Proper 16 – August 22, 2021
Joshua 24:1-2a, 14-18 and John 6:56-59

          Today marks the end of John’s long discourse on the bread of life.  I have to admit that this year, after having just discovered that I am gluten intolerant, the concept of bread takes on whole new meaning. So, this year more than any other, I “get” the spiritual meaning behind what Jesus is saying. Bread was considered daily sustenance, and the physical body needed bread to survive. We can choose Jesus as our spiritual sustenance on a daily basis. We can take in, absorb, or “eat and drink” that Spirit of God on a daily basis.

Choice is a common theme in our readings this morning. As both the Old Testament and Gospel readings this week make clear, choice still matters.  “Choose this day whom you will serve,” Joshua tells the Israelites as they present themselves before God at Shechem.

“Do you also want to go away?” Jesus asks his disciples as people take offense at his teachings and abandon him.  Now the stakes have gone up.  Jesus has said the shocking thing, the seemingly impossible thing.  “Those who eat my flesh and drink my blood abide in me and I in them.”  “Whoever eats me will live because of me.”  This is the fork in the road.  It’s time to choose.

What’s at stake in both stories is whether or not God’s “already-beloved-and-rescued children will choose — hourly, daily, moment by moment — to live fully into who they already are.  The daily “altar call” is a call to hold in tension two amazing and paradoxical truths: one, that God has already chosen us.  And two, that we are therefore invited to choose (or not choose) God in return, not once or twice, but over and over and over again”.

What does it mean to choose God?  According to Jesus, it means “eating” his very essence, taking the Incarnation so deeply into our own bodies and souls that we exude the flavor of Christ to the world.  It means doing what Jesus did and living as Jesus lived.  It means turning the other cheek.  It means loving our enemies.  It means walking the extra mile.  It means losing our lives in order to gain them.  It means trusting that the first will be last and the last first.  It means seeking God’s kingdom and God’s righteousness.  It means denying ourselves.  It means the cross. In other words, these are passages about real choices.  Real choices with real consequences.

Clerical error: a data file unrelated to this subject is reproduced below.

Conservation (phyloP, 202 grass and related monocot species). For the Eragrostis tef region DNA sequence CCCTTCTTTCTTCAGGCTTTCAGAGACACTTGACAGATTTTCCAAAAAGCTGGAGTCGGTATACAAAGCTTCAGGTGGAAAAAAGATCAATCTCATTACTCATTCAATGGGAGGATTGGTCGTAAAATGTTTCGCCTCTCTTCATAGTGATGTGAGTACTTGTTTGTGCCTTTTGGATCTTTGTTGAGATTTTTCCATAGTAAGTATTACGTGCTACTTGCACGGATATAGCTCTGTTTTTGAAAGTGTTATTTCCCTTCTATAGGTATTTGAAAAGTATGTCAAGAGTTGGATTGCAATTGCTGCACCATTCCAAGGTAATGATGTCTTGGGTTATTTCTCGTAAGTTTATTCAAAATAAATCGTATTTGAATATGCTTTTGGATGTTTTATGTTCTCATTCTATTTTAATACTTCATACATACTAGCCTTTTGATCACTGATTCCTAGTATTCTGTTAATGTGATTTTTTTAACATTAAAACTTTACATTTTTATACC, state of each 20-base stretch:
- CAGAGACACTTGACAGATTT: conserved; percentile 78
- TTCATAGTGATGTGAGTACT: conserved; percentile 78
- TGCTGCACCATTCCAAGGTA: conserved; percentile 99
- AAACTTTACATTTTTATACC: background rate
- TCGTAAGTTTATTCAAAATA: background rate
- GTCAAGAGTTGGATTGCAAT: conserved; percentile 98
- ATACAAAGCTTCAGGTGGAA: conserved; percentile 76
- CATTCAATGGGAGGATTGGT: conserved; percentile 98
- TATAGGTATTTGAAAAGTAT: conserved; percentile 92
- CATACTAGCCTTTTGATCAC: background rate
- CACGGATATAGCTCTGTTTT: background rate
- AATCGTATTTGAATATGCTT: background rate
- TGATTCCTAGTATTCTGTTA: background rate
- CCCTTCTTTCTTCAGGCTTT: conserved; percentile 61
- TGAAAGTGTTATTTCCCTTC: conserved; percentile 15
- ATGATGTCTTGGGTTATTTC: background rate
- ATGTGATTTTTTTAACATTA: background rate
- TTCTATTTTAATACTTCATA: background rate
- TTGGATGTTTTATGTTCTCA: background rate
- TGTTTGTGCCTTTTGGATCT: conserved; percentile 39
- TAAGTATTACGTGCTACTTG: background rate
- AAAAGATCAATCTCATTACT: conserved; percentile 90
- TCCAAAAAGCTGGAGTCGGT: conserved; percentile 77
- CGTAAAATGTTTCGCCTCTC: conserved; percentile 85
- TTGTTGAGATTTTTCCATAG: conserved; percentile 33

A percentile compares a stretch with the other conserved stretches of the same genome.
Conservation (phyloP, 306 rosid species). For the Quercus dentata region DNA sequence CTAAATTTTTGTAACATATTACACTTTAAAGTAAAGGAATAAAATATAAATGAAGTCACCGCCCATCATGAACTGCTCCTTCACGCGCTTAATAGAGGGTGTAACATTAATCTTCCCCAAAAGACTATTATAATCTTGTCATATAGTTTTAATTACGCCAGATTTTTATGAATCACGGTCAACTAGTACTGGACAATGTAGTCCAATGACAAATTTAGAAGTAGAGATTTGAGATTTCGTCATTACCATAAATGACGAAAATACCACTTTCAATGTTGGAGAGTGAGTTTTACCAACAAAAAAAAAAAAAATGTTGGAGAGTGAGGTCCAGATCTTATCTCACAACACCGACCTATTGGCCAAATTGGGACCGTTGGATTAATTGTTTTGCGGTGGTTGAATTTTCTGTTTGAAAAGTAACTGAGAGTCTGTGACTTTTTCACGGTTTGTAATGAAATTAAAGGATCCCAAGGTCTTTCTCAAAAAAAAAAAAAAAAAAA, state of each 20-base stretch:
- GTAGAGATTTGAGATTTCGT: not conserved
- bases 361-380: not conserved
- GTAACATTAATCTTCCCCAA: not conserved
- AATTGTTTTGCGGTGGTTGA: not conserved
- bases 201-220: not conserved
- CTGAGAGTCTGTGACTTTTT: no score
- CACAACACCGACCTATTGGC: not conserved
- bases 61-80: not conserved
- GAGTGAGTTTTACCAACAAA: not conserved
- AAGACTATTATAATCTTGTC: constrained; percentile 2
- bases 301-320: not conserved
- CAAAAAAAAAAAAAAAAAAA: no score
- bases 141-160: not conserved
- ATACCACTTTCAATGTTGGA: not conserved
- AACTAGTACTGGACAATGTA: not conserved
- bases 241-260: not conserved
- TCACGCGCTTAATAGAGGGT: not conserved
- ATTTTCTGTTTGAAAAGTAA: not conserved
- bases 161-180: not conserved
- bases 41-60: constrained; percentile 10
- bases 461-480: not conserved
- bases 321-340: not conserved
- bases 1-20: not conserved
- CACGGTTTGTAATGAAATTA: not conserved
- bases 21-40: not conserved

In today’s reading some people make the choice to go away. But can we blame them?  They had believed in Jesus, they had followed him, giving up things for him. And now, after all their waiting and watching and wondering and worrying, they have grown tired, and they can no longer see clearly what it was about Jesus that attracted them to him in the first place, and so they leave.  But think about it…are we really all that different? I mean, who here has not at one time or another wondered whether you have believed in vain? During the dark of the night, perhaps, watching and praying by the beside of a child or grandchild in the hospital, wondering why he or she is so sick. Or in the early part of the morning, maybe, waking up alone and wondering why your spouse has left you. Or in the latter part of the afternoon, perhaps, while cooking supper and thinking about your family – so full of ill-will toward each other – and wondering why things have not turned out the way you hoped and whether they ever will.

At these times when we are looking for God, for some sense that there is a God, and can have such a hard time seeing God, we also are tempted to conclude that the promises we trusted were empty and the faith we once held was misplaced.

And so, the picture John draws for us in today’s reading may not be a pretty one, but it is a realistic one. It is, in other words, a fairly accurate portrait of disbelief, with Jesus surrounded by folks who wanted to believe, who used to believe, who have been trying to believe, but have gone through the motions too long and have finally given up.